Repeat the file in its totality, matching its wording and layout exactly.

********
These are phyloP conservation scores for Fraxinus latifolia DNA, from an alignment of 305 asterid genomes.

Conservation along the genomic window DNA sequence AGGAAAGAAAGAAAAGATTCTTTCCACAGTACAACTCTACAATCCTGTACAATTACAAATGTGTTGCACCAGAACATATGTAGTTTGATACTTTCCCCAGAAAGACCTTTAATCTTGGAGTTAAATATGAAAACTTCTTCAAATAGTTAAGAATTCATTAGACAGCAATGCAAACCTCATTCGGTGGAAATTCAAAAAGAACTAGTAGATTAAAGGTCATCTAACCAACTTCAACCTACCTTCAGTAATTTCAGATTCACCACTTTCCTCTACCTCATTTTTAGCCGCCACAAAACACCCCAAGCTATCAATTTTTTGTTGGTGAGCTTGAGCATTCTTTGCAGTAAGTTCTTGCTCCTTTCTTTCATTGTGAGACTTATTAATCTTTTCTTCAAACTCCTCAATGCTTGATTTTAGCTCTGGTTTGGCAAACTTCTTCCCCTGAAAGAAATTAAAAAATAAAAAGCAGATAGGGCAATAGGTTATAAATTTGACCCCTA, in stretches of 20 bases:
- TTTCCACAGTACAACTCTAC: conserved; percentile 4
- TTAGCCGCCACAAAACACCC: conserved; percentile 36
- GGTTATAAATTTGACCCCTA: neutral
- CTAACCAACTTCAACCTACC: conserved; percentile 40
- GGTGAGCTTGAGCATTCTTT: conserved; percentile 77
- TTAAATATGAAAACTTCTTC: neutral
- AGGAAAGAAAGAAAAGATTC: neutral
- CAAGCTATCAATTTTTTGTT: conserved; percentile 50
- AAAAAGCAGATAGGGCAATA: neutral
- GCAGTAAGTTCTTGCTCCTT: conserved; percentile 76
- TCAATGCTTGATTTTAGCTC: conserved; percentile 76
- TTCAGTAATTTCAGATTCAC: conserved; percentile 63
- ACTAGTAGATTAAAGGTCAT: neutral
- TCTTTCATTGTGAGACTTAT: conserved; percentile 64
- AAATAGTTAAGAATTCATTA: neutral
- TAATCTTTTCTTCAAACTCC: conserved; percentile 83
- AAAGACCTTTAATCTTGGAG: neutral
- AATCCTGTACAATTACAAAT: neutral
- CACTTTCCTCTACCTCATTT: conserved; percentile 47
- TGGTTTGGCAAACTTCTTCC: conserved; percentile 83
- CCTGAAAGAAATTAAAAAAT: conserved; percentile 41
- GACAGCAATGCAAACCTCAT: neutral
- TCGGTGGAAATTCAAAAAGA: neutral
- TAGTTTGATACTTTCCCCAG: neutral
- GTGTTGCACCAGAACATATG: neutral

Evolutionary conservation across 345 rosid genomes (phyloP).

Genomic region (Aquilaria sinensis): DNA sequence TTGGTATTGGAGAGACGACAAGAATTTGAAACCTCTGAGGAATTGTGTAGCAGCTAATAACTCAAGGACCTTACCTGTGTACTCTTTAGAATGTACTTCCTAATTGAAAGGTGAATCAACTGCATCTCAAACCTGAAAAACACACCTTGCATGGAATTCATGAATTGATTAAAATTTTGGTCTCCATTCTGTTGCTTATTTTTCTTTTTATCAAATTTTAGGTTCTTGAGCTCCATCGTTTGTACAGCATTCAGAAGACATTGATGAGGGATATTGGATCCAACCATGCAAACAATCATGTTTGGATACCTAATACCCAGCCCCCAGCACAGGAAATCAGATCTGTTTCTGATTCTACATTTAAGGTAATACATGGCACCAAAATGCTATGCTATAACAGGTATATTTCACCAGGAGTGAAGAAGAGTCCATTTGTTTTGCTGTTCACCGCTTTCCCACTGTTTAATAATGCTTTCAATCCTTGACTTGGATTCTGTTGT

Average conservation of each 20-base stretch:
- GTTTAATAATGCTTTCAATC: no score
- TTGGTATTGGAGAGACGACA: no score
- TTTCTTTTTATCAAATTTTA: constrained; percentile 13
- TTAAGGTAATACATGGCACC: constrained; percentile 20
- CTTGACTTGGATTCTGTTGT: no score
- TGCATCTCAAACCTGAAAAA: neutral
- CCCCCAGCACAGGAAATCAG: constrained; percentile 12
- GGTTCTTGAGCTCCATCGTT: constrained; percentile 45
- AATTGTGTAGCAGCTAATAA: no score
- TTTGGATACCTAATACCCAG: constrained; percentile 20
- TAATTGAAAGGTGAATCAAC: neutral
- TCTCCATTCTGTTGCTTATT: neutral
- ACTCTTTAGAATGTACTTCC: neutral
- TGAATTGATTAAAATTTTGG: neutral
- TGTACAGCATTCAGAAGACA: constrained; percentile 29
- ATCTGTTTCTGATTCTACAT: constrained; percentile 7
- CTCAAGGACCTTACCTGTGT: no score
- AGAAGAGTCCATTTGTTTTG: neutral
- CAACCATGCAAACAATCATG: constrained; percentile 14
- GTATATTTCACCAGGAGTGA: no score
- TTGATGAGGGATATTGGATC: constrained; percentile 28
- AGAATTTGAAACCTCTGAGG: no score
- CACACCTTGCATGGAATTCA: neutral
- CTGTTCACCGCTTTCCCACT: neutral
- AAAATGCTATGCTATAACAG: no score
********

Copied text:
These are phyloP conservation scores for Fraxinus latifolia DNA, from an alignment of 305 asterid genomes.

Conservation along the genomic window DNA sequence AGGAAAGAAAGAAAAGATTCTTTCCACAGTACAACTCTACAATCCTGTACAATTACAAATGTGTTGCACCAGAACATATGTAGTTTGATACTTTCCCCAGAAAGACCTTTAATCTTGGAGTTAAATATGAAAACTTCTTCAAATAGTTAAGAATTCATTAGACAGCAATGCAAACCTCATTCGGTGGAAATTCAAAAAGAACTAGTAGATTAAAGGTCATCTAACCAACTTCAACCTACCTTCAGTAATTTCAGATTCACCACTTTCCTCTACCTCATTTTTAGCCGCCACAAAACACCCCAAGCTATCAATTTTTTGTTGGTGAGCTTGAGCATTCTTTGCAGTAAGTTCTTGCTCCTTTCTTTCATTGTGAGACTTATTAATCTTTTCTTCAAACTCCTCAATGCTTGATTTTAGCTCTGGTTTGGCAAACTTCTTCCCCTGAAAGAAATTAAAAAATAAAAAGCAGATAGGGCAATAGGTTATAAATTTGACCCCTA, in stretches of 20 bases:
- TTTCCACAGTACAACTCTAC: conserved; percentile 4
- TTAGCCGCCACAAAACACCC: conserved; percentile 36
- GGTTATAAATTTGACCCCTA: neutral
- CTAACCAACTTCAACCTACC: conserved; percentile 40
- GGTGAGCTTGAGCATTCTTT: conserved; percentile 77
- TTAAATATGAAAACTTCTTC: neutral
- AGGAAAGAAAGAAAAGATTC: neutral
- CAAGCTATCAATTTTTTGTT: conserved; percentile 50
- AAAAAGCAGATAGGGCAATA: neutral
- GCAGTAAGTTCTTGCTCCTT: conserved; percentile 76
- TCAATGCTTGATTTTAGCTC: conserved; percentile 76
- TTCAGTAATTTCAGATTCAC: conserved; percentile 63
- ACTAGTAGATTAAAGGTCAT: neutral
- TCTTTCATTGTGAGACTTAT: conserved; percentile 64
- AAATAGTTAAGAATTCATTA: neutral
- TAATCTTTTCTTCAAACTCC: conserved; percentile 83
- AAAGACCTTTAATCTTGGAG: neutral
- AATCCTGTACAATTACAAAT: neutral
- CACTTTCCTCTACCTCATTT: conserved; percentile 47
- TGGTTTGGCAAACTTCTTCC: conserved; percentile 83
- CCTGAAAGAAATTAAAAAAT: conserved; percentile 41
- GACAGCAATGCAAACCTCAT: neutral
- TCGGTGGAAATTCAAAAAGA: neutral
- TAGTTTGATACTTTCCCCAG: neutral
- GTGTTGCACCAGAACATATG: neutral

Evolutionary conservation across 345 rosid genomes (phyloP).

Genomic region (Aquilaria sinensis): DNA sequence TTGGTATTGGAGAGACGACAAGAATTTGAAACCTCTGAGGAATTGTGTAGCAGCTAATAACTCAAGGACCTTACCTGTGTACTCTTTAGAATGTACTTCCTAATTGAAAGGTGAATCAACTGCATCTCAAACCTGAAAAACACACCTTGCATGGAATTCATGAATTGATTAAAATTTTGGTCTCCATTCTGTTGCTTATTTTTCTTTTTATCAAATTTTAGGTTCTTGAGCTCCATCGTTTGTACAGCATTCAGAAGACATTGATGAGGGATATTGGATCCAACCATGCAAACAATCATGTTTGGATACCTAATACCCAGCCCCCAGCACAGGAAATCAGATCTGTTTCTGATTCTACATTTAAGGTAATACATGGCACCAAAATGCTATGCTATAACAGGTATATTTCACCAGGAGTGAAGAAGAGTCCATTTGTTTTGCTGTTCACCGCTTTCCCACTGTTTAATAATGCTTTCAATCCTTGACTTGGATTCTGTTGT

Average conservation of each 20-base stretch:
- GTTTAATAATGCTTTCAATC: no score
- TTGGTATTGGAGAGACGACA: no score
- TTTCTTTTTATCAAATTTTA: constrained; percentile 13
- TTAAGGTAATACATGGCACC: constrained; percentile 20
- CTTGACTTGGATTCTGTTGT: no score
- TGCATCTCAAACCTGAAAAA: neutral
- CCCCCAGCACAGGAAATCAG: constrained; percentile 12
- GGTTCTTGAGCTCCATCGTT: constrained; percentile 45
- AATTGTGTAGCAGCTAATAA: no score
- TTTGGATACCTAATACCCAG: constrained; percentile 20
- TAATTGAAAGGTGAATCAAC: neutral
- TCTCCATTCTGTTGCTTATT: neutral
- ACTCTTTAGAATGTACTTCC: neutral
- TGAATTGATTAAAATTTTGG: neutral
- TGTACAGCATTCAGAAGACA: constrained; percentile 29
- ATCTGTTTCTGATTCTACAT: constrained; percentile 7
- CTCAAGGACCTTACCTGTGT: no score
- AGAAGAGTCCATTTGTTTTG: neutral
- CAACCATGCAAACAATCATG: constrained; percentile 14
- GTATATTTCACCAGGAGTGA: no score
- TTGATGAGGGATATTGGATC: constrained; percentile 28
- AGAATTTGAAACCTCTGAGG: no score
- CACACCTTGCATGGAATTCA: neutral
- CTGTTCACCGCTTTCCCACT: neutral
- AAAATGCTATGCTATAACAG: no score